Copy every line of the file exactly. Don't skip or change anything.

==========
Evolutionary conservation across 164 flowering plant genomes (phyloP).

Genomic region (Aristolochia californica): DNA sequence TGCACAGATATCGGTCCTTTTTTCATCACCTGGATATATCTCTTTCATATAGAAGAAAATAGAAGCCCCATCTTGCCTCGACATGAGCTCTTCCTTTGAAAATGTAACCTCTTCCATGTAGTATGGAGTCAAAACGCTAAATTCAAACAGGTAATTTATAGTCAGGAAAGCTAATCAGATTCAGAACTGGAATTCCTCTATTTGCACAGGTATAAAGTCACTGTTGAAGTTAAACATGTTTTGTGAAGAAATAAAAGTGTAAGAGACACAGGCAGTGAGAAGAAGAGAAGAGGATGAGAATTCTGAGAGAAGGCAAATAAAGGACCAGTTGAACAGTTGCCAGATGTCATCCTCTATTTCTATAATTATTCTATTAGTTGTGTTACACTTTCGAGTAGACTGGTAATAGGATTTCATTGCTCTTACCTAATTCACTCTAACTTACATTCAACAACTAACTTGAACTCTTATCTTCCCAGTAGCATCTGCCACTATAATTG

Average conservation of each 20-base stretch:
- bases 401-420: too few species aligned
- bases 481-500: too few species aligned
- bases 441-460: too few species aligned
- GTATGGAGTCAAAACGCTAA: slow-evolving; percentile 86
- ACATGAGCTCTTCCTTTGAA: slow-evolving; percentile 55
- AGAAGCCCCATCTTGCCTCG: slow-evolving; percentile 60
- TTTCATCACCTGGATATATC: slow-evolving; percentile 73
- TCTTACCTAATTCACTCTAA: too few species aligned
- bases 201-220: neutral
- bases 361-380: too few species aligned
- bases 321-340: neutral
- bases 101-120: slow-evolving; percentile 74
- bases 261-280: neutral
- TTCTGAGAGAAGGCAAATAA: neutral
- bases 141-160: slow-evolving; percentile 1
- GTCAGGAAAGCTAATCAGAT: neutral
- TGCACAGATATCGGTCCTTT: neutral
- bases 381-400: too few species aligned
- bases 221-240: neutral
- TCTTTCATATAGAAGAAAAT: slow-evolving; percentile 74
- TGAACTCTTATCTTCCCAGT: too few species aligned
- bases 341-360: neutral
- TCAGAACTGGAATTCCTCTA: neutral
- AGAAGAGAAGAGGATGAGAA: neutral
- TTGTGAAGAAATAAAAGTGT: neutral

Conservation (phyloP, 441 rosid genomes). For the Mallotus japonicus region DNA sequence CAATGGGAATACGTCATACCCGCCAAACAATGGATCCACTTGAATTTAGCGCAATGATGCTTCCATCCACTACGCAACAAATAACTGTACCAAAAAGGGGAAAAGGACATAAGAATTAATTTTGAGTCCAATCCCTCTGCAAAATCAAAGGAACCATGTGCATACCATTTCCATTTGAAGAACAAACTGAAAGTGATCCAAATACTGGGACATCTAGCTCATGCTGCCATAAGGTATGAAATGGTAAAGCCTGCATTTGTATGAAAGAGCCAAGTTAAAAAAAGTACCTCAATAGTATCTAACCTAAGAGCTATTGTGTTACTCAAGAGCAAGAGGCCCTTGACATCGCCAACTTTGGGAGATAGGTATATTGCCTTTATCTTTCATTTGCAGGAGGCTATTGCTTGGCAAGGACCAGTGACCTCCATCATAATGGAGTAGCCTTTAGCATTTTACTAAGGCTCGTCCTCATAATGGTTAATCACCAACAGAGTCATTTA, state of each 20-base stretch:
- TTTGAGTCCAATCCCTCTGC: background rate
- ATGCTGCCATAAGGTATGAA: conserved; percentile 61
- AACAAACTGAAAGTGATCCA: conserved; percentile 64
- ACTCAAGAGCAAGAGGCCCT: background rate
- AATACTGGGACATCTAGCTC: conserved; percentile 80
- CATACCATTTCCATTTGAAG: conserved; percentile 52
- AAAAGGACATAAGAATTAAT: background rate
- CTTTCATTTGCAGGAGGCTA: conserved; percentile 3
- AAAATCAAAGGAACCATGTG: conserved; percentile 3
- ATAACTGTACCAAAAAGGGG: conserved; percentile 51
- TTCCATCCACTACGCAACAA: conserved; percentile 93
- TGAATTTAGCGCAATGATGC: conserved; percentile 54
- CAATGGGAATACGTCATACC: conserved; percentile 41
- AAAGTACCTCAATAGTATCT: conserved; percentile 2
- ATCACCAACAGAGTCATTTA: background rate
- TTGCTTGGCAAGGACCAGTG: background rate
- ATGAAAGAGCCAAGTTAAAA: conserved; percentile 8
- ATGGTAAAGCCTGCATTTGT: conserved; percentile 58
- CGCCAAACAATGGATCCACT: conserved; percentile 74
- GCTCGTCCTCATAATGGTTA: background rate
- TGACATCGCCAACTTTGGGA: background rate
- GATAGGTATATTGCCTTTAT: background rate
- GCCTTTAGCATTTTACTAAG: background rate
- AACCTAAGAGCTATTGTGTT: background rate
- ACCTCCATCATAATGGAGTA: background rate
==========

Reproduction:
Evolutionary conservation across 164 flowering plant genomes (phyloP).

Genomic region (Aristolochia californica): DNA sequence TGCACAGATATCGGTCCTTTTTTCATCACCTGGATATATCTCTTTCATATAGAAGAAAATAGAAGCCCCATCTTGCCTCGACATGAGCTCTTCCTTTGAAAATGTAACCTCTTCCATGTAGTATGGAGTCAAAACGCTAAATTCAAACAGGTAATTTATAGTCAGGAAAGCTAATCAGATTCAGAACTGGAATTCCTCTATTTGCACAGGTATAAAGTCACTGTTGAAGTTAAACATGTTTTGTGAAGAAATAAAAGTGTAAGAGACACAGGCAGTGAGAAGAAGAGAAGAGGATGAGAATTCTGAGAGAAGGCAAATAAAGGACCAGTTGAACAGTTGCCAGATGTCATCCTCTATTTCTATAATTATTCTATTAGTTGTGTTACACTTTCGAGTAGACTGGTAATAGGATTTCATTGCTCTTACCTAATTCACTCTAACTTACATTCAACAACTAACTTGAACTCTTATCTTCCCAGTAGCATCTGCCACTATAATTG

Average conservation of each 20-base stretch:
- bases 401-420: too few species aligned
- bases 481-500: too few species aligned
- bases 441-460: too few species aligned
- GTATGGAGTCAAAACGCTAA: slow-evolving; percentile 86
- ACATGAGCTCTTCCTTTGAA: slow-evolving; percentile 55
- AGAAGCCCCATCTTGCCTCG: slow-evolving; percentile 60
- TTTCATCACCTGGATATATC: slow-evolving; percentile 73
- TCTTACCTAATTCACTCTAA: too few species aligned
- bases 201-220: neutral
- bases 361-380: too few species aligned
- bases 321-340: neutral
- bases 101-120: slow-evolving; percentile 74
- bases 261-280: neutral
- TTCTGAGAGAAGGCAAATAA: neutral
- bases 141-160: slow-evolving; percentile 1
- GTCAGGAAAGCTAATCAGAT: neutral
- TGCACAGATATCGGTCCTTT: neutral
- bases 381-400: too few species aligned
- bases 221-240: neutral
- TCTTTCATATAGAAGAAAAT: slow-evolving; percentile 74
- TGAACTCTTATCTTCCCAGT: too few species aligned
- bases 341-360: neutral
- TCAGAACTGGAATTCCTCTA: neutral
- AGAAGAGAAGAGGATGAGAA: neutral
- TTGTGAAGAAATAAAAGTGT: neutral

Conservation (phyloP, 441 rosid genomes). For the Mallotus japonicus region DNA sequence CAATGGGAATACGTCATACCCGCCAAACAATGGATCCACTTGAATTTAGCGCAATGATGCTTCCATCCACTACGCAACAAATAACTGTACCAAAAAGGGGAAAAGGACATAAGAATTAATTTTGAGTCCAATCCCTCTGCAAAATCAAAGGAACCATGTGCATACCATTTCCATTTGAAGAACAAACTGAAAGTGATCCAAATACTGGGACATCTAGCTCATGCTGCCATAAGGTATGAAATGGTAAAGCCTGCATTTGTATGAAAGAGCCAAGTTAAAAAAAGTACCTCAATAGTATCTAACCTAAGAGCTATTGTGTTACTCAAGAGCAAGAGGCCCTTGACATCGCCAACTTTGGGAGATAGGTATATTGCCTTTATCTTTCATTTGCAGGAGGCTATTGCTTGGCAAGGACCAGTGACCTCCATCATAATGGAGTAGCCTTTAGCATTTTACTAAGGCTCGTCCTCATAATGGTTAATCACCAACAGAGTCATTTA, state of each 20-base stretch:
- TTTGAGTCCAATCCCTCTGC: background rate
- ATGCTGCCATAAGGTATGAA: conserved; percentile 61
- AACAAACTGAAAGTGATCCA: conserved; percentile 64
- ACTCAAGAGCAAGAGGCCCT: background rate
- AATACTGGGACATCTAGCTC: conserved; percentile 80
- CATACCATTTCCATTTGAAG: conserved; percentile 52
- AAAAGGACATAAGAATTAAT: background rate
- CTTTCATTTGCAGGAGGCTA: conserved; percentile 3
- AAAATCAAAGGAACCATGTG: conserved; percentile 3
- ATAACTGTACCAAAAAGGGG: conserved; percentile 51
- TTCCATCCACTACGCAACAA: conserved; percentile 93
- TGAATTTAGCGCAATGATGC: conserved; percentile 54
- CAATGGGAATACGTCATACC: conserved; percentile 41
- AAAGTACCTCAATAGTATCT: conserved; percentile 2
- ATCACCAACAGAGTCATTTA: background rate
- TTGCTTGGCAAGGACCAGTG: background rate
- ATGAAAGAGCCAAGTTAAAA: conserved; percentile 8
- ATGGTAAAGCCTGCATTTGT: conserved; percentile 58
- CGCCAAACAATGGATCCACT: conserved; percentile 74
- GCTCGTCCTCATAATGGTTA: background rate
- TGACATCGCCAACTTTGGGA: background rate
- GATAGGTATATTGCCTTTAT: background rate
- GCCTTTAGCATTTTACTAAG: background rate
- AACCTAAGAGCTATTGTGTT: background rate
- ACCTCCATCATAATGGAGTA: background rate